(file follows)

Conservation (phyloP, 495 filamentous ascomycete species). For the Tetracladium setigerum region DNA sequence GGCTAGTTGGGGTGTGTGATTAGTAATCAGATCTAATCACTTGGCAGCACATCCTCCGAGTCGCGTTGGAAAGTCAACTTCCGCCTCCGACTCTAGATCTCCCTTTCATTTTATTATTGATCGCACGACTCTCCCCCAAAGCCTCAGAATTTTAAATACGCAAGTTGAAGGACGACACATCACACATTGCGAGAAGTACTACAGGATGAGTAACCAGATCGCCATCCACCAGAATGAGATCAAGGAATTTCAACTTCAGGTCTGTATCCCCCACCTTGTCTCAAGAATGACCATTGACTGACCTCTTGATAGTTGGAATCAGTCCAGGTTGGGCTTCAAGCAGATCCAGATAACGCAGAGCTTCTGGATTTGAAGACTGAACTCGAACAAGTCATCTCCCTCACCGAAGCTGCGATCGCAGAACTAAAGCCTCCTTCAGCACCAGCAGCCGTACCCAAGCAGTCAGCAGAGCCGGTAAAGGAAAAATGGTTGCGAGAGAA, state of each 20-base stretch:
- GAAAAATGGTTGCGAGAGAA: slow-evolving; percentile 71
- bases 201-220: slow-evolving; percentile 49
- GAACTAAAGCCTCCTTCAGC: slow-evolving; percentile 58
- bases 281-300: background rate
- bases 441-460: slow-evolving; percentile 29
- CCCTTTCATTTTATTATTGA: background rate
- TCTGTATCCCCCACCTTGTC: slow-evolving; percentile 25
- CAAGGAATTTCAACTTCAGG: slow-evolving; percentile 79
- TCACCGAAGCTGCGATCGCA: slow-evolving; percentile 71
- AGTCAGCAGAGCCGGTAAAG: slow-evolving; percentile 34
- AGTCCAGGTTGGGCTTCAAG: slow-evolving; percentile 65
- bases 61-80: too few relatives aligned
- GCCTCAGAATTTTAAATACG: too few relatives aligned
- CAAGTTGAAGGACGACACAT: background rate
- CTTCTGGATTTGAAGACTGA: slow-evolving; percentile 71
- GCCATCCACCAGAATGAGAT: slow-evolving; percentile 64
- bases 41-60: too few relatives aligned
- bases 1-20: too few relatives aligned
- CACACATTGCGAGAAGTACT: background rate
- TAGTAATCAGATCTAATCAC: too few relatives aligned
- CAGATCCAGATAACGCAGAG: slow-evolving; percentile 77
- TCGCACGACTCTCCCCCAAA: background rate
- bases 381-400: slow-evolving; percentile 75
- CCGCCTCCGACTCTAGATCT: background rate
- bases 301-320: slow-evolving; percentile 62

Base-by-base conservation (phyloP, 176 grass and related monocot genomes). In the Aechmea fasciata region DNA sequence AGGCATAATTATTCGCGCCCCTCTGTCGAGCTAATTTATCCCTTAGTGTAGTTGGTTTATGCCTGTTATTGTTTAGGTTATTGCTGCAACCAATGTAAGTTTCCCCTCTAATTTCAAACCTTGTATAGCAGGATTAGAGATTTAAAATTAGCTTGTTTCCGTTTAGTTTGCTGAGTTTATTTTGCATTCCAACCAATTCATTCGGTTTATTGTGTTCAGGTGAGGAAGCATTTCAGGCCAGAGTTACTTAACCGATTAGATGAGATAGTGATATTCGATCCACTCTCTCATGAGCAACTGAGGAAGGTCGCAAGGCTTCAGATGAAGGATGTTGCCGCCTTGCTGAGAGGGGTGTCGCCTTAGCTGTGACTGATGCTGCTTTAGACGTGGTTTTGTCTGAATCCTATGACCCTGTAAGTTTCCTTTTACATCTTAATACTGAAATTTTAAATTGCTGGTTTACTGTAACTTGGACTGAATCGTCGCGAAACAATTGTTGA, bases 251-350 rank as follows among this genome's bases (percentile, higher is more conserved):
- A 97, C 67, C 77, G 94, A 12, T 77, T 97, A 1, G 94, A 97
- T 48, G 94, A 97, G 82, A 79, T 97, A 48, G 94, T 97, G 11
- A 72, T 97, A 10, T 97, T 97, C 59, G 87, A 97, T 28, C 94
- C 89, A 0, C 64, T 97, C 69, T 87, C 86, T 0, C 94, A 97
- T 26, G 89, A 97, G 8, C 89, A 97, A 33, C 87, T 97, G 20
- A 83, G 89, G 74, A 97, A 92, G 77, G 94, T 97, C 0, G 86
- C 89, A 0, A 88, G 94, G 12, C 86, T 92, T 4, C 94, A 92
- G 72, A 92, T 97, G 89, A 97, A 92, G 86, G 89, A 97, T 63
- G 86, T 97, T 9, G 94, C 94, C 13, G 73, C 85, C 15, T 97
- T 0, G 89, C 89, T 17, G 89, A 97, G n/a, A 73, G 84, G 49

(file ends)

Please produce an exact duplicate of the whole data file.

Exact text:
Conservation (phyloP, 495 filamentous ascomycete species). For the Tetracladium setigerum region DNA sequence GGCTAGTTGGGGTGTGTGATTAGTAATCAGATCTAATCACTTGGCAGCACATCCTCCGAGTCGCGTTGGAAAGTCAACTTCCGCCTCCGACTCTAGATCTCCCTTTCATTTTATTATTGATCGCACGACTCTCCCCCAAAGCCTCAGAATTTTAAATACGCAAGTTGAAGGACGACACATCACACATTGCGAGAAGTACTACAGGATGAGTAACCAGATCGCCATCCACCAGAATGAGATCAAGGAATTTCAACTTCAGGTCTGTATCCCCCACCTTGTCTCAAGAATGACCATTGACTGACCTCTTGATAGTTGGAATCAGTCCAGGTTGGGCTTCAAGCAGATCCAGATAACGCAGAGCTTCTGGATTTGAAGACTGAACTCGAACAAGTCATCTCCCTCACCGAAGCTGCGATCGCAGAACTAAAGCCTCCTTCAGCACCAGCAGCCGTACCCAAGCAGTCAGCAGAGCCGGTAAAGGAAAAATGGTTGCGAGAGAA, state of each 20-base stretch:
- GAAAAATGGTTGCGAGAGAA: slow-evolving; percentile 71
- bases 201-220: slow-evolving; percentile 49
- GAACTAAAGCCTCCTTCAGC: slow-evolving; percentile 58
- bases 281-300: background rate
- bases 441-460: slow-evolving; percentile 29
- CCCTTTCATTTTATTATTGA: background rate
- TCTGTATCCCCCACCTTGTC: slow-evolving; percentile 25
- CAAGGAATTTCAACTTCAGG: slow-evolving; percentile 79
- TCACCGAAGCTGCGATCGCA: slow-evolving; percentile 71
- AGTCAGCAGAGCCGGTAAAG: slow-evolving; percentile 34
- AGTCCAGGTTGGGCTTCAAG: slow-evolving; percentile 65
- bases 61-80: too few relatives aligned
- GCCTCAGAATTTTAAATACG: too few relatives aligned
- CAAGTTGAAGGACGACACAT: background rate
- CTTCTGGATTTGAAGACTGA: slow-evolving; percentile 71
- GCCATCCACCAGAATGAGAT: slow-evolving; percentile 64
- bases 41-60: too few relatives aligned
- bases 1-20: too few relatives aligned
- CACACATTGCGAGAAGTACT: background rate
- TAGTAATCAGATCTAATCAC: too few relatives aligned
- CAGATCCAGATAACGCAGAG: slow-evolving; percentile 77
- TCGCACGACTCTCCCCCAAA: background rate
- bases 381-400: slow-evolving; percentile 75
- CCGCCTCCGACTCTAGATCT: background rate
- bases 301-320: slow-evolving; percentile 62

Base-by-base conservation (phyloP, 176 grass and related monocot genomes). In the Aechmea fasciata region DNA sequence AGGCATAATTATTCGCGCCCCTCTGTCGAGCTAATTTATCCCTTAGTGTAGTTGGTTTATGCCTGTTATTGTTTAGGTTATTGCTGCAACCAATGTAAGTTTCCCCTCTAATTTCAAACCTTGTATAGCAGGATTAGAGATTTAAAATTAGCTTGTTTCCGTTTAGTTTGCTGAGTTTATTTTGCATTCCAACCAATTCATTCGGTTTATTGTGTTCAGGTGAGGAAGCATTTCAGGCCAGAGTTACTTAACCGATTAGATGAGATAGTGATATTCGATCCACTCTCTCATGAGCAACTGAGGAAGGTCGCAAGGCTTCAGATGAAGGATGTTGCCGCCTTGCTGAGAGGGGTGTCGCCTTAGCTGTGACTGATGCTGCTTTAGACGTGGTTTTGTCTGAATCCTATGACCCTGTAAGTTTCCTTTTACATCTTAATACTGAAATTTTAAATTGCTGGTTTACTGTAACTTGGACTGAATCGTCGCGAAACAATTGTTGA, bases 251-350 rank as follows among this genome's bases (percentile, higher is more conserved):
- A 97, C 67, C 77, G 94, A 12, T 77, T 97, A 1, G 94, A 97
- T 48, G 94, A 97, G 82, A 79, T 97, A 48, G 94, T 97, G 11
- A 72, T 97, A 10, T 97, T 97, C 59, G 87, A 97, T 28, C 94
- C 89, A 0, C 64, T 97, C 69, T 87, C 86, T 0, C 94, A 97
- T 26, G 89, A 97, G 8, C 89, A 97, A 33, C 87, T 97, G 20
- A 83, G 89, G 74, A 97, A 92, G 77, G 94, T 97, C 0, G 86
- C 89, A 0, A 88, G 94, G 12, C 86, T 92, T 4, C 94, A 92
- G 72, A 92, T 97, G 89, A 97, A 92, G 86, G 89, A 97, T 63
- G 86, T 97, T 9, G 94, C 94, C 13, G 73, C 85, C 15, T 97
- T 0, G 89, C 89, T 17, G 89, A 97, G n/a, A 73, G 84, G 49